Among my favorite Alfas was a silver 1956 1900 Coupe with the signature Zagato double-bubble roof. I was sure I’d seen it one year or another at the Best of France and Italy concours at Woodley Park in Van Nuys, and sure enough it showed up three months later at that event. All those compound curves must have taken days to fabricate. I guess parallel parking exposure was not high on the list of design parameters.
To Hollywood Via New Zeeland
Those who did not see Sir Anthony Hopkins in the film The World’s Fastest Indian may have mistaken it for an insensitively titled biopic about Native American decathelete Jim Thorpe, but the subject hailed from the other side of the world.
Kiwi Burt Munro was a tinkerer in the classic hot rod tradition. He took a 1920 607 cc Indian Scout motorcycle and rebuilt it piece by piece (with some pieces he fabricated from his own castings) into a Bonneville streamliner. Although not a “land speed record” holder as the movie trailer claimed, he did set class records that stand to this day. The movie naturally romanticized the story, but the basics are true and the title subject won 1st place in the Prewar Racing Motorcycle class.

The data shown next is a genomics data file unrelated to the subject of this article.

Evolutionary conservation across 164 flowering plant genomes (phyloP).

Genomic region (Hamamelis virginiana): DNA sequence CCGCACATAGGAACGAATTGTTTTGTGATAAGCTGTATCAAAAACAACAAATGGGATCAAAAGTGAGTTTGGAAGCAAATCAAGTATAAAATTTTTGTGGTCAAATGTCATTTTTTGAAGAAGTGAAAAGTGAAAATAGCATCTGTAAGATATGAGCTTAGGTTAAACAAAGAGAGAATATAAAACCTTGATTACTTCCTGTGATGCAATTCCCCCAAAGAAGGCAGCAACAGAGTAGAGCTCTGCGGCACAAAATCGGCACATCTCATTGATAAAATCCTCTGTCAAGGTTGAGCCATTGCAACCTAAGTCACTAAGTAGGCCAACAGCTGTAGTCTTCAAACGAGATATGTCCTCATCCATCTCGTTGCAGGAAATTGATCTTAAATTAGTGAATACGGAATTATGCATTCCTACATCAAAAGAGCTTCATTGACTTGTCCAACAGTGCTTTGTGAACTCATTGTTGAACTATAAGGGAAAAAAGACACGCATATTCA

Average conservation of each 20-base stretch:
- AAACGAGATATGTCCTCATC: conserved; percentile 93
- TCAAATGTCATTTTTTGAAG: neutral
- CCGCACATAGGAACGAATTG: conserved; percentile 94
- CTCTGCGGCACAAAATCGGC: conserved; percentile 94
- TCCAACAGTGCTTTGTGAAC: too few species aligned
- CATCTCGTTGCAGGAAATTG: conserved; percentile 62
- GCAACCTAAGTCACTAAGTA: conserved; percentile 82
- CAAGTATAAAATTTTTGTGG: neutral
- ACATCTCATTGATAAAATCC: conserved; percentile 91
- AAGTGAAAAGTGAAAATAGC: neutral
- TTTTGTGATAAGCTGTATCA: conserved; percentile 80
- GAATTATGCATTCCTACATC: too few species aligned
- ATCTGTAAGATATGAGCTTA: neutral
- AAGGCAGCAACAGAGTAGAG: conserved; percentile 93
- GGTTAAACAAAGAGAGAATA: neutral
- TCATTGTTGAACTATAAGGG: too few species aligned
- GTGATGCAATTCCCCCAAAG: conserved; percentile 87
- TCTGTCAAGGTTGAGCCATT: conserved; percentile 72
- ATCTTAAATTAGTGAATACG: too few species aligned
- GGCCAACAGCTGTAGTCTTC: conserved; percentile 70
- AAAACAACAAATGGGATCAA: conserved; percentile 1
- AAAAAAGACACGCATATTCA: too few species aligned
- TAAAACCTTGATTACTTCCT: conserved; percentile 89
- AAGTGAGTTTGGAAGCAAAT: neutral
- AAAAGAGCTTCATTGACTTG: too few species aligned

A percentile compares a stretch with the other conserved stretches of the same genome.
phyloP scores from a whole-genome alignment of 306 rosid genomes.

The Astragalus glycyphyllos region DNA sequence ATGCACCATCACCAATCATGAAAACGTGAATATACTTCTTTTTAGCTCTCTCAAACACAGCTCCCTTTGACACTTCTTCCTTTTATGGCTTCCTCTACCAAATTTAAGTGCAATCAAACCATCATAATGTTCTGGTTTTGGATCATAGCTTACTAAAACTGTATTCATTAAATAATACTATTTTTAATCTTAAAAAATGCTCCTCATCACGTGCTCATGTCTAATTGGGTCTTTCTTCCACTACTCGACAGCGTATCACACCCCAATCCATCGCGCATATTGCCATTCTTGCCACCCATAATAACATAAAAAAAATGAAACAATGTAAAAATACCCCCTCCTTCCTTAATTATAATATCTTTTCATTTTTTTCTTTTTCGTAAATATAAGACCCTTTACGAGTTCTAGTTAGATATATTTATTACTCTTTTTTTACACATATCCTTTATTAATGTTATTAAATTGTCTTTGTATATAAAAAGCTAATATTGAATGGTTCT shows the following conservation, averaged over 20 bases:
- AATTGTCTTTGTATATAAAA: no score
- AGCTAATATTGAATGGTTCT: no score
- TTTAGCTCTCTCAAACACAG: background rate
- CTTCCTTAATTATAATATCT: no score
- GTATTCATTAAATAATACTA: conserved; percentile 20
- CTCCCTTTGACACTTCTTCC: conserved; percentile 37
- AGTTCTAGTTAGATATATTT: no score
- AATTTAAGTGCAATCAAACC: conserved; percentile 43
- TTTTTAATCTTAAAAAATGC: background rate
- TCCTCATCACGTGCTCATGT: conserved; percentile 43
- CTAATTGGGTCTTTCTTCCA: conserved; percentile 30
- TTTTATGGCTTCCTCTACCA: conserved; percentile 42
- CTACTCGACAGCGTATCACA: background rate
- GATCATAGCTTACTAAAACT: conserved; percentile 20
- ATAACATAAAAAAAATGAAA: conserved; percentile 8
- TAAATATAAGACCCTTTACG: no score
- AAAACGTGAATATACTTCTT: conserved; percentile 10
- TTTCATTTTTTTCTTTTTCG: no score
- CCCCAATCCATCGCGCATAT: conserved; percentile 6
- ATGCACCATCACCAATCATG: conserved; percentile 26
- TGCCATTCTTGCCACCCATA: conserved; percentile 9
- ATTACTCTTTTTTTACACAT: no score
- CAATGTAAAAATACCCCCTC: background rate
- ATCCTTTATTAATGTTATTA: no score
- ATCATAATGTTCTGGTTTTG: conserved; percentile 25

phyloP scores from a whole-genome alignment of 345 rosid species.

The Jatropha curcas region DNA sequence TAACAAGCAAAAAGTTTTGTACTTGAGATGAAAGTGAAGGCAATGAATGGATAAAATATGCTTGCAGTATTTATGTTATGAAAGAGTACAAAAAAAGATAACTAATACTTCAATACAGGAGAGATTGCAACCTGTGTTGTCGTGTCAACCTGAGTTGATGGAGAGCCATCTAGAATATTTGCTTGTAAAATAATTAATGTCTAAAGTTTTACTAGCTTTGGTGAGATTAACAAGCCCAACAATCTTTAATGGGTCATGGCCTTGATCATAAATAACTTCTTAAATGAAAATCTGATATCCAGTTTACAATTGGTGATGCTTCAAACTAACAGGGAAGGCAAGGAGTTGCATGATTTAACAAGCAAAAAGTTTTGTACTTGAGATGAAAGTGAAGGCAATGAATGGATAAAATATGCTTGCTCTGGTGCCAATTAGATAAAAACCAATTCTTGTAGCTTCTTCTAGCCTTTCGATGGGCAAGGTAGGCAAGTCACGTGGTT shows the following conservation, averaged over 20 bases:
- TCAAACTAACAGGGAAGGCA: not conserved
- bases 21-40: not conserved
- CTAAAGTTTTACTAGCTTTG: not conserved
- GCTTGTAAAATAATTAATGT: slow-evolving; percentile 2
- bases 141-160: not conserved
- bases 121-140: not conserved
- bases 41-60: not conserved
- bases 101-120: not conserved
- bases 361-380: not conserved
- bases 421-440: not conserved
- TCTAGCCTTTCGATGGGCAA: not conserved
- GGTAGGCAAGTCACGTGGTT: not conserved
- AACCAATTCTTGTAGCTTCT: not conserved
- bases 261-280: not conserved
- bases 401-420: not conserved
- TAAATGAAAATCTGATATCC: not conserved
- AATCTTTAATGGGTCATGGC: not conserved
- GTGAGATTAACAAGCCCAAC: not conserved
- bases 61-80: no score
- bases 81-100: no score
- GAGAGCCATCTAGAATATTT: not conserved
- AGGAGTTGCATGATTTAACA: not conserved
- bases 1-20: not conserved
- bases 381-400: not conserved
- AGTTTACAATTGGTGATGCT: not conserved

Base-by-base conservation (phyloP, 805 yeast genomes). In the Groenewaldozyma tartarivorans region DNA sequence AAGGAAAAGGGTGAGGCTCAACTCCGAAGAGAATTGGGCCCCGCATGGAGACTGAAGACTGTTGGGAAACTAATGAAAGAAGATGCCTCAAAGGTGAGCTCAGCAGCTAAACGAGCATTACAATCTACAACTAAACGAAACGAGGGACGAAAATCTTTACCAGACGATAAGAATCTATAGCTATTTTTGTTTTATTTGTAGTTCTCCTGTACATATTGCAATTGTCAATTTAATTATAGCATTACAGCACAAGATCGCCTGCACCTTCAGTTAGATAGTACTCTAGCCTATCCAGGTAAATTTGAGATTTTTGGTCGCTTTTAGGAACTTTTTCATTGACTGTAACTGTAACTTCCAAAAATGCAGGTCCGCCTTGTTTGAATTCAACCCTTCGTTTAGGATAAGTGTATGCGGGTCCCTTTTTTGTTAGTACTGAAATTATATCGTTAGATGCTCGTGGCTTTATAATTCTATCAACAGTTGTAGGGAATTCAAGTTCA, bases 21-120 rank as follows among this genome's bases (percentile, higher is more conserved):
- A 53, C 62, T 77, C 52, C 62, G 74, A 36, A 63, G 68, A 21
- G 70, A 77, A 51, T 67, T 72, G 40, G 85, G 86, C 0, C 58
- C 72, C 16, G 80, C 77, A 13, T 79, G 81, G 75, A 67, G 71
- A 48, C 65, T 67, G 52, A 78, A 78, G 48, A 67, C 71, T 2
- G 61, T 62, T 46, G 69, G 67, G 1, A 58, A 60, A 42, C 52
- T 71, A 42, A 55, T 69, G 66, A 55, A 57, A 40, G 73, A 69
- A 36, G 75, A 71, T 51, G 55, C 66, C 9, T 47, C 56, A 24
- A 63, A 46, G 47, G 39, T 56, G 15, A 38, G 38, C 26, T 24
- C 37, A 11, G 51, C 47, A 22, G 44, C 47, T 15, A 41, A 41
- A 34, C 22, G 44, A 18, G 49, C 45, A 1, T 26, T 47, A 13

Frequent attendees at the Pebble Beach Concours know to wear comfortable shoes. Places to sit down and rest your feet are few and mostly occupied. So for my nutrition break I took my dog and chips (slightly less dear than the ones at the Gooding Auction the night before) to one of the stand-up tables by the concession stand.